Pfizer oral JAK “superior” to methotrexate
Pfizer released a statement about their two year study, ORAL Start, which puts their new oral JAK treatment for Rheumatoid Arthritis directly up against methotrexate. The oral medication, currently called tofacitinib, is taken twice daily in either 5 or 10 mg doses. “Tofacitinib was found to be superior to MTX with statistically significant changes shown in inhibiting structural damage, as measured by change from baseline in modified Total Sharp Score (mTSS), and in reducing signs and symptoms of RA, as measured by ACR70 response rates. Both primary endpoints assessed tofacitinib versus MTX at six months.”
Possible delay in final FDA approval of tofacitinib
Pfizer also announced that the FDA has recently requested additional analysis of data relating to the New Drug Application of tofacitinib. As Pfizer provides the FDA with this information this month, it is less likely the FDA will approve the application by August 21, the date estimated according to the Prescription Drug User Fee Act. In May, the advisory committee recommended approving tofacitinib in an 8-2 vote.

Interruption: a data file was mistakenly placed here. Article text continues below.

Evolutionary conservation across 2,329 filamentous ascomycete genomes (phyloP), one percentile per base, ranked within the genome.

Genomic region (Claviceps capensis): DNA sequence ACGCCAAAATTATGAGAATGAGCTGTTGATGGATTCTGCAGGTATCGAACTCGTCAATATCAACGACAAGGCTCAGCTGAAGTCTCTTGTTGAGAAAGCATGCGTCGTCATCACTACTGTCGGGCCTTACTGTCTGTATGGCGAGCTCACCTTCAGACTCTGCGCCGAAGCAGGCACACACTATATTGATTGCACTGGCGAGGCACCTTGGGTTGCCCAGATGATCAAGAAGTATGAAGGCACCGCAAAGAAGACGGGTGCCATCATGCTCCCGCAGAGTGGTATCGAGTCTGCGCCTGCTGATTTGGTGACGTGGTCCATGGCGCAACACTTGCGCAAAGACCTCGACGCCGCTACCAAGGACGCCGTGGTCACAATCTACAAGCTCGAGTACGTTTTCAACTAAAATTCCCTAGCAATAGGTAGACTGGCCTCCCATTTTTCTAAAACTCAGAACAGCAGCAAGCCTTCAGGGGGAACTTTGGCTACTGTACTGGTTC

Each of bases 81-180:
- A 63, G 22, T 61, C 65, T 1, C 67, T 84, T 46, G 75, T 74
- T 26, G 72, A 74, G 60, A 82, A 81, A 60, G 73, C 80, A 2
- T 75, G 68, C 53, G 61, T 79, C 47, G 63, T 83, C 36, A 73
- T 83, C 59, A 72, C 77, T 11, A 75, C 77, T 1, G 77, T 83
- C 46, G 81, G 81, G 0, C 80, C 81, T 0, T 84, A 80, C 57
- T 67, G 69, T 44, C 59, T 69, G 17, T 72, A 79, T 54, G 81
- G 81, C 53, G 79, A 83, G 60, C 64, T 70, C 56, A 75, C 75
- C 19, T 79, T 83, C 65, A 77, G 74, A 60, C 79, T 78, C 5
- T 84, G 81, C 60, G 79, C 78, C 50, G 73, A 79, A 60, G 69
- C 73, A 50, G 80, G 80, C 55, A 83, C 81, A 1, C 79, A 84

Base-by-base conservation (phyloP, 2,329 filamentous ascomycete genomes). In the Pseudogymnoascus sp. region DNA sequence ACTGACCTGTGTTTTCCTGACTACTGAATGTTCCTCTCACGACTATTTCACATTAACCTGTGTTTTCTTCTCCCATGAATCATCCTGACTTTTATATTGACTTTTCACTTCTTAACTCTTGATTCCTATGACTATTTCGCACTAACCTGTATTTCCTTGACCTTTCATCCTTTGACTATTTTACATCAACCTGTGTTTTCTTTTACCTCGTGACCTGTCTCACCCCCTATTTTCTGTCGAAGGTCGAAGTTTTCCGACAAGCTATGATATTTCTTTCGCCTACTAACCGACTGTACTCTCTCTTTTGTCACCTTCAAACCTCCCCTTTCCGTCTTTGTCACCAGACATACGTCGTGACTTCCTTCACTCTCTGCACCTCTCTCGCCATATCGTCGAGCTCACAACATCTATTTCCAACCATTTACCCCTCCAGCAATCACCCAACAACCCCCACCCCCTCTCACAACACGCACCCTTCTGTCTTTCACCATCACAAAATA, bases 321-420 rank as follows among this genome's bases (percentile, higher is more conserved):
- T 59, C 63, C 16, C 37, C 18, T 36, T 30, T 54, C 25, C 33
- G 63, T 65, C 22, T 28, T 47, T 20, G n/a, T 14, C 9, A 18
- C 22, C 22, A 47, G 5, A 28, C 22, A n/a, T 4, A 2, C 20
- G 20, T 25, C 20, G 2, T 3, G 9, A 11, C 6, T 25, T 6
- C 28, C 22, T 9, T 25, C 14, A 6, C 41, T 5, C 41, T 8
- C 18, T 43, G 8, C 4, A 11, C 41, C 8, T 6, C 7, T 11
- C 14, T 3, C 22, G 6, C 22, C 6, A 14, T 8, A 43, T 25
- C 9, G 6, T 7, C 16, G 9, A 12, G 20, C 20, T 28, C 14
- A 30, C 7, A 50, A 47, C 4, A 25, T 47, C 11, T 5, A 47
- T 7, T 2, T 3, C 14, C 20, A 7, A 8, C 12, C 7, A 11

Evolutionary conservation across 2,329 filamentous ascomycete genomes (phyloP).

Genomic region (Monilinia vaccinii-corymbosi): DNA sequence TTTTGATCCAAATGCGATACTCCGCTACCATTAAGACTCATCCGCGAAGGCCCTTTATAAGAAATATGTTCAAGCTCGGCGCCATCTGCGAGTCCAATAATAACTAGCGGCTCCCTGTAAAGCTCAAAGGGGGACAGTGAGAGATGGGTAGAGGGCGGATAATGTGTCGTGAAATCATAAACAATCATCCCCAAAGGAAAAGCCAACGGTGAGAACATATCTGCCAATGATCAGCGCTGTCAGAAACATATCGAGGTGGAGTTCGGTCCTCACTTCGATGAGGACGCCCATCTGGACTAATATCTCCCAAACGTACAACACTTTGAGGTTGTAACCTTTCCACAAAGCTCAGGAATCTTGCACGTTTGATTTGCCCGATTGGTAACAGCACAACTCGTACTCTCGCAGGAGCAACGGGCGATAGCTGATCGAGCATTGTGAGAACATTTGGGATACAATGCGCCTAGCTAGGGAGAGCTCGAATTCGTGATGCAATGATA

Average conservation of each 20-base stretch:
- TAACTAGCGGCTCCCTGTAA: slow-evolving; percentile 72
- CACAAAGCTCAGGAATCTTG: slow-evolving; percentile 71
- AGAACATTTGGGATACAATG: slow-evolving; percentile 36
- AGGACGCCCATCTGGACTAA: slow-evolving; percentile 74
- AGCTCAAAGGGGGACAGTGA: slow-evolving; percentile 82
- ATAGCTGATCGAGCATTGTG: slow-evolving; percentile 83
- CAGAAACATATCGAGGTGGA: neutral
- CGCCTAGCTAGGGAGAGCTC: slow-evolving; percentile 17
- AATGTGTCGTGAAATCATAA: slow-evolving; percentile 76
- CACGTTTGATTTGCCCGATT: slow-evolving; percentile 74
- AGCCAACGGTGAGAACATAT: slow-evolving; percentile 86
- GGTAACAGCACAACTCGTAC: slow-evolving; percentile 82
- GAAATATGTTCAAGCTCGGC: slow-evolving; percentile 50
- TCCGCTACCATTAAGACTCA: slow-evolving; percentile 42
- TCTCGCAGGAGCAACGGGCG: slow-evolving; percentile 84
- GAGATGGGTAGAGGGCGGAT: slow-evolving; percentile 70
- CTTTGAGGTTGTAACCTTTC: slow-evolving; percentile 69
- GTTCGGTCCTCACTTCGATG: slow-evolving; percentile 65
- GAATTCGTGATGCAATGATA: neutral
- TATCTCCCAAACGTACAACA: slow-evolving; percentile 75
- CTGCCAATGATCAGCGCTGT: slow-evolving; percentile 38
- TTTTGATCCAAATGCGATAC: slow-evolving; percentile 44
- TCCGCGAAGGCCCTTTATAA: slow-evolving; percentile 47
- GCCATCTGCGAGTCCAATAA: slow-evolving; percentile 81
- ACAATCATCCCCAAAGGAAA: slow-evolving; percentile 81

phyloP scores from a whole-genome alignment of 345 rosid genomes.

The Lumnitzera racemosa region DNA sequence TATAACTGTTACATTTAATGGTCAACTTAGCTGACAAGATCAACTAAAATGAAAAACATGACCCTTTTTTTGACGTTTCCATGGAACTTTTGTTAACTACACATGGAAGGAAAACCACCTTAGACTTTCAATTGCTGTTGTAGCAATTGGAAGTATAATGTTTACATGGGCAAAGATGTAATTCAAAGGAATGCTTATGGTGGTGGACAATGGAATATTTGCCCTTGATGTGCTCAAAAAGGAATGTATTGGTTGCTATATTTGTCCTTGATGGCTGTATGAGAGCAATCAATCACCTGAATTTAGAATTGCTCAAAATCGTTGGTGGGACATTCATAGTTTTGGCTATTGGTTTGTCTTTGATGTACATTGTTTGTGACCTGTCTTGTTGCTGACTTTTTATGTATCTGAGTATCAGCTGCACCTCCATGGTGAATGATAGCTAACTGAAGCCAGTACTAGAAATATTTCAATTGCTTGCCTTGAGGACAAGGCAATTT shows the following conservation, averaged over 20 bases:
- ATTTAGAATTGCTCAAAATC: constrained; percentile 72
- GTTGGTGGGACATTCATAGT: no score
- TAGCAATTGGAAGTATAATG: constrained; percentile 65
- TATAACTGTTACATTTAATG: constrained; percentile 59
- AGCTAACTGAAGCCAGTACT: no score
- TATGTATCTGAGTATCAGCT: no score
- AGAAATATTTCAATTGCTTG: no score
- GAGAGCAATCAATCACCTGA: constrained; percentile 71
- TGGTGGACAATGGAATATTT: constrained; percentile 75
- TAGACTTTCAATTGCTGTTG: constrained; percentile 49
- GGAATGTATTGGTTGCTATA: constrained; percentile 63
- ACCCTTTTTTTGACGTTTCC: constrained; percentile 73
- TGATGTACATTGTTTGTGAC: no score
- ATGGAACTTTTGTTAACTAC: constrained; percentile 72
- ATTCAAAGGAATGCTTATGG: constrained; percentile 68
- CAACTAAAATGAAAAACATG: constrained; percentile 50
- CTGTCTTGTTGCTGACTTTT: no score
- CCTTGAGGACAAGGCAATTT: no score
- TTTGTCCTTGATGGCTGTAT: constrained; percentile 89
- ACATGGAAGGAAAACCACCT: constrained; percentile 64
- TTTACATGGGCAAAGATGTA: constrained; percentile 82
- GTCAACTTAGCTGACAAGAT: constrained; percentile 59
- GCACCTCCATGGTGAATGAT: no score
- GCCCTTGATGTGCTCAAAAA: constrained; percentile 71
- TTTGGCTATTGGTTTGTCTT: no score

Another alcohol and Rheumatoid Arthritis study
Swedish researchers found a 37% decreased risk of Rheumatoid Arthritis in women who drank over four glasses of alcohol per week compared with women who drank less than one glass or none at all, with one glass being 15 g of ethanol. The study examined over 34,000 women born between 1914 and 1948 and followed up between 2003 and 2009. The women who drank three servings of alcohol per week in both 1987 and 1997, suggesting “long term alcohol consumption,” experienced a 52% decreased risk of RA compared to women who never drank.
Read more of Long term alcohol intake and risk of rheumatoid arthritis in women: a population based cohort study in the British Medical Journal.
Periodontal disease and Rheumatoid Arthritis study
A recent study confirms that, compared with healthy counterparts, people with Rheumatoid Arthritis are more likely to experience periodontal disease. RA patients experienced more than four times as much periodontal disease which was defined as a pocket depth of greater than 3 mm. Pocket depth was also associated with higher blood levels of ACPA (anti-CCP test), which makes sense with previous studies about periodontal disease and Rheumatoid Arthritis.
See “Periodontal disease is significantly higher in non-smoking treatment-naive rheumatoid arthritis patients: results from a case-control study” in the Annals of Rheumatic Diseases.
Did you get the latest SPEAR newsletter? It’s different than the daily blogs. Click here to sign up.